Nintendo’s Game Boy was one of the most influential systems of all time. Unfortunately, it’s tough to experience its full glory as a modern gamer.
Some of the better games have gotten ports and remakes. The most recent is Link’s Awakening, a Nintendo Switch game that is actually a remake of a classic Game Boy game. However, most of the system’s library is inaccessible unless you have access to a bunch of old games and systems.
Fortunately, one company is out to change all of this. The Analogue Pocket (coming in 2020) represents your best chance to enjoy old school handheld gaming at home or on the go. Here is everything you need to know about the Analogue Pocket.
What Is FPGA?
Analogue’s specialty is FPGA retro gaming. But what, exactly, does this weird little acronym mean?
FPGA stands for Field Programmable Gate Array. This technology uses hardware to recreate classic systems exactly the way you remember them.
Most retro systems are emulation-based. This means that computer software is doing its best to mimic the classic system. With FPGA, things are hardware-based instead of software-based. That’s why Analogue advertises the Pocket and other products with two little words: “no emulation.”
What’s So Bad About Emulation?
This brings us to the obvious question. What, exactly, is so bad about emulation?
The short answer is that it does not always accurately recreate older systems and games. Games that might have had interesting glitches on the original hardware may no longer have them. And sections that may have slowed down on the original hardware may now play at full speed… and sometimes faster.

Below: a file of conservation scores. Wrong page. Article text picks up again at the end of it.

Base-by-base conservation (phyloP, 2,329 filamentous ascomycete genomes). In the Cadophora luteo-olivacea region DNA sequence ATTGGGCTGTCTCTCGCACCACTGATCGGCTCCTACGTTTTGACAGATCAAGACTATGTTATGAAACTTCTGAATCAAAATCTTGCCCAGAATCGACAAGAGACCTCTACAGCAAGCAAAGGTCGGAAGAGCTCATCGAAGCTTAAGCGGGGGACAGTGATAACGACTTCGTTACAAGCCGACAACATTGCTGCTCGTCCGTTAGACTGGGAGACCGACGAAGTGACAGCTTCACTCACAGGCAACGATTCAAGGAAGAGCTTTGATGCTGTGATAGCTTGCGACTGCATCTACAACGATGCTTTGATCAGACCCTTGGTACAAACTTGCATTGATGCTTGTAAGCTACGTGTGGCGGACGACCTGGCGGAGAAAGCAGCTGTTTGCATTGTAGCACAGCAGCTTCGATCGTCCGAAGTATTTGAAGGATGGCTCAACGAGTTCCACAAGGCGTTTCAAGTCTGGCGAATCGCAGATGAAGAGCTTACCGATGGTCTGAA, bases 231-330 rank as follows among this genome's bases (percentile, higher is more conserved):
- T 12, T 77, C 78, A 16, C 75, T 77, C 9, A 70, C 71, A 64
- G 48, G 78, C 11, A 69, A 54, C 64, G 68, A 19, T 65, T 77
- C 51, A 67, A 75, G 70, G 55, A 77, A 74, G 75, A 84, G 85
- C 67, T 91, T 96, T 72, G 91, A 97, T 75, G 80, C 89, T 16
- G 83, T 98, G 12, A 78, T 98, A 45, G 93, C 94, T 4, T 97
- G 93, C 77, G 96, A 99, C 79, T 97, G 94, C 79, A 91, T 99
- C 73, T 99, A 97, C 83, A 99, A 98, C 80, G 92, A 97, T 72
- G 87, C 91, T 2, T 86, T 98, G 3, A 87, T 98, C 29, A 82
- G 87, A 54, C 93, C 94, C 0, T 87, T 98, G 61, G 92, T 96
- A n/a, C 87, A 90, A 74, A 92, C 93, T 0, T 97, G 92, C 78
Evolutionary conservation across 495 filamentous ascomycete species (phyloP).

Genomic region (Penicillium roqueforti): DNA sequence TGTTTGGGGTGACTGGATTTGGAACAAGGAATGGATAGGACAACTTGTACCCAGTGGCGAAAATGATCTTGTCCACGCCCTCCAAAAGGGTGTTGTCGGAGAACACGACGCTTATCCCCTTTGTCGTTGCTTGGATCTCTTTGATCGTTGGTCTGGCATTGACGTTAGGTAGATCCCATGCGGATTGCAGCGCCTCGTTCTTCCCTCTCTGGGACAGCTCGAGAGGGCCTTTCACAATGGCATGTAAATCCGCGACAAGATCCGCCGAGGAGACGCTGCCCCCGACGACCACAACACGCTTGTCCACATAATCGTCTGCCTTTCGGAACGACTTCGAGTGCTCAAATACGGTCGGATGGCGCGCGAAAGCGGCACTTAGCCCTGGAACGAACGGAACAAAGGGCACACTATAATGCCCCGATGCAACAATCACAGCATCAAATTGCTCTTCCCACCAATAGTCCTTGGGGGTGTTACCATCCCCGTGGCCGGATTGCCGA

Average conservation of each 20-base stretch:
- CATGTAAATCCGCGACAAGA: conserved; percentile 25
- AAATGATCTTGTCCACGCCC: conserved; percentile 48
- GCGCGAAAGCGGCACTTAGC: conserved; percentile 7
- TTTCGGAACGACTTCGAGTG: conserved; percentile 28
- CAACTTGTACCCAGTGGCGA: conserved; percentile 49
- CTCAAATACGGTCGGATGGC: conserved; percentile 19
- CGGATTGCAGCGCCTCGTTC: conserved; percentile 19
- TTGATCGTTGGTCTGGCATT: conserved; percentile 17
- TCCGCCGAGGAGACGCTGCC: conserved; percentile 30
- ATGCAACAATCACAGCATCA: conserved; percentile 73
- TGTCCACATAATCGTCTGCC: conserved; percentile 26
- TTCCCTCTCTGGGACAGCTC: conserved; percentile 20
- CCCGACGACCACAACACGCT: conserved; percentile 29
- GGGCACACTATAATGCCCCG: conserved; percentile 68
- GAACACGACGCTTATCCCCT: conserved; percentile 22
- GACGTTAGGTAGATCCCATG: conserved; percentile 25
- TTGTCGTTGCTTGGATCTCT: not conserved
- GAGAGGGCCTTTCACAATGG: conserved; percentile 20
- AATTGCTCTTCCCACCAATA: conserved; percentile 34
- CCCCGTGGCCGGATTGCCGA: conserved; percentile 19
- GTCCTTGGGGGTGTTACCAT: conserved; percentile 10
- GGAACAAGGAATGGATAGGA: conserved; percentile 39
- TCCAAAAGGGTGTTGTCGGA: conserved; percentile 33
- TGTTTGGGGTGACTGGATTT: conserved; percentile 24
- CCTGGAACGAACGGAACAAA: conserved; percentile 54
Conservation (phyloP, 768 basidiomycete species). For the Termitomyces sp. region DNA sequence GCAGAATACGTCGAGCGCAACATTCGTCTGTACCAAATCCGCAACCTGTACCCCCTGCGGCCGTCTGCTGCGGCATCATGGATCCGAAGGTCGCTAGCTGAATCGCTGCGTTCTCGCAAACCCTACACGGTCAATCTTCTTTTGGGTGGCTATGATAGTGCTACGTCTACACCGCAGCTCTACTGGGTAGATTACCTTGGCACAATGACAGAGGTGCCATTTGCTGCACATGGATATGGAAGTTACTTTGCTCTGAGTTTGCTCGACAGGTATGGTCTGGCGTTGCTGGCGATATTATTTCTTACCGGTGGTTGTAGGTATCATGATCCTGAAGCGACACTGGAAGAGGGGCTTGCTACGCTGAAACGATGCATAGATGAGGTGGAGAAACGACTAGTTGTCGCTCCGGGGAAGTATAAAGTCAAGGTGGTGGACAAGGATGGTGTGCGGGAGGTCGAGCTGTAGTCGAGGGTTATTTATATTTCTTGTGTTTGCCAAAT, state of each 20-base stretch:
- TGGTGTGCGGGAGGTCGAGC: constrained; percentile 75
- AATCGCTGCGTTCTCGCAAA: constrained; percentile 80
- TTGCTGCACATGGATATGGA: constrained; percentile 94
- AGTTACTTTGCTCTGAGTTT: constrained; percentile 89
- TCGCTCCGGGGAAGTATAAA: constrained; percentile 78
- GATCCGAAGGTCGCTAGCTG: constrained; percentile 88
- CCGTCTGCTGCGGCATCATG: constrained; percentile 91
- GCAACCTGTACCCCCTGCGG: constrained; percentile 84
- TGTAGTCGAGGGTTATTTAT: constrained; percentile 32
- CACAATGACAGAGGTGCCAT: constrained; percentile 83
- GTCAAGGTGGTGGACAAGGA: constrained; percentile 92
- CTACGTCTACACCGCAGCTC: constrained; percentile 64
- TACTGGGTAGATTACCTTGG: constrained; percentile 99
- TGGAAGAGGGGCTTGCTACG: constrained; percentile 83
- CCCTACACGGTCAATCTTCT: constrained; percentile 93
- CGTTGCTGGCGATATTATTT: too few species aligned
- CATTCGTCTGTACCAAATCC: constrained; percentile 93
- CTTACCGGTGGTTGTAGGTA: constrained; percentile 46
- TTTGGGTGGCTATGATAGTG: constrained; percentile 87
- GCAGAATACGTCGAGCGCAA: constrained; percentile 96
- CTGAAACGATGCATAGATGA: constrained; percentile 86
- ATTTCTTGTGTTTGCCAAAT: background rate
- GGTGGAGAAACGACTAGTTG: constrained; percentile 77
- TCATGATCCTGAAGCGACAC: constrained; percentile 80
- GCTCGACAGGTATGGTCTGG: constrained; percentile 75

In some cases, software-based emulation has trouble getting the speed exactly right for certain systems and games. That’s one of the reasons why even really powerful PC rigs still have trouble emulating the Nintendo 64.
With FPGA, everything is recreated down to the tiniest glitch or slowdown. And while those may sound more like bugs than features, playing an old game with warts and all helps it feel more like it did to players way back when.
Who Is Analogue?
Now you know a bit more about FPGA vs. emulation. Who, though, is Analogue?
Analogue Inc. is an American company founded in 2011. They started out offering expensive, boutique versions of popular gaming systems. For example, they sold a wooden Neo Geo (the “Analogue CMVS”) for a cool $649 back in 2011. In 2014, they released the original Analogue NT. It allowed users to play NES games on modern TVs, and the actual hardware was based on scavenged NES chips.
The company realized that scavenging old chips was not a long-term strategy. What happens when they run out of old chips? This is when they pivoted to FPGA with the Analogue NT mini. It added some bells and whistles such as SD and Game Genie support. It was cast in aluminum and cost $500.
Eventually, Analogue stopped aiming for the richer gamers. They released FPGA versions of the Super Nintendo (known as the Super NT) and Sega Genesis (the Mega SG). These only cost $189 and, unlike their Neo Geo and NES products, are still widely available.
Real Cartridge Support
Another thing that makes these Analogue products feel authentic is cartridge support. You can take old cartridges and play them right away. Obviously, this makes for a great excuse to dig through those dusty old bins of games!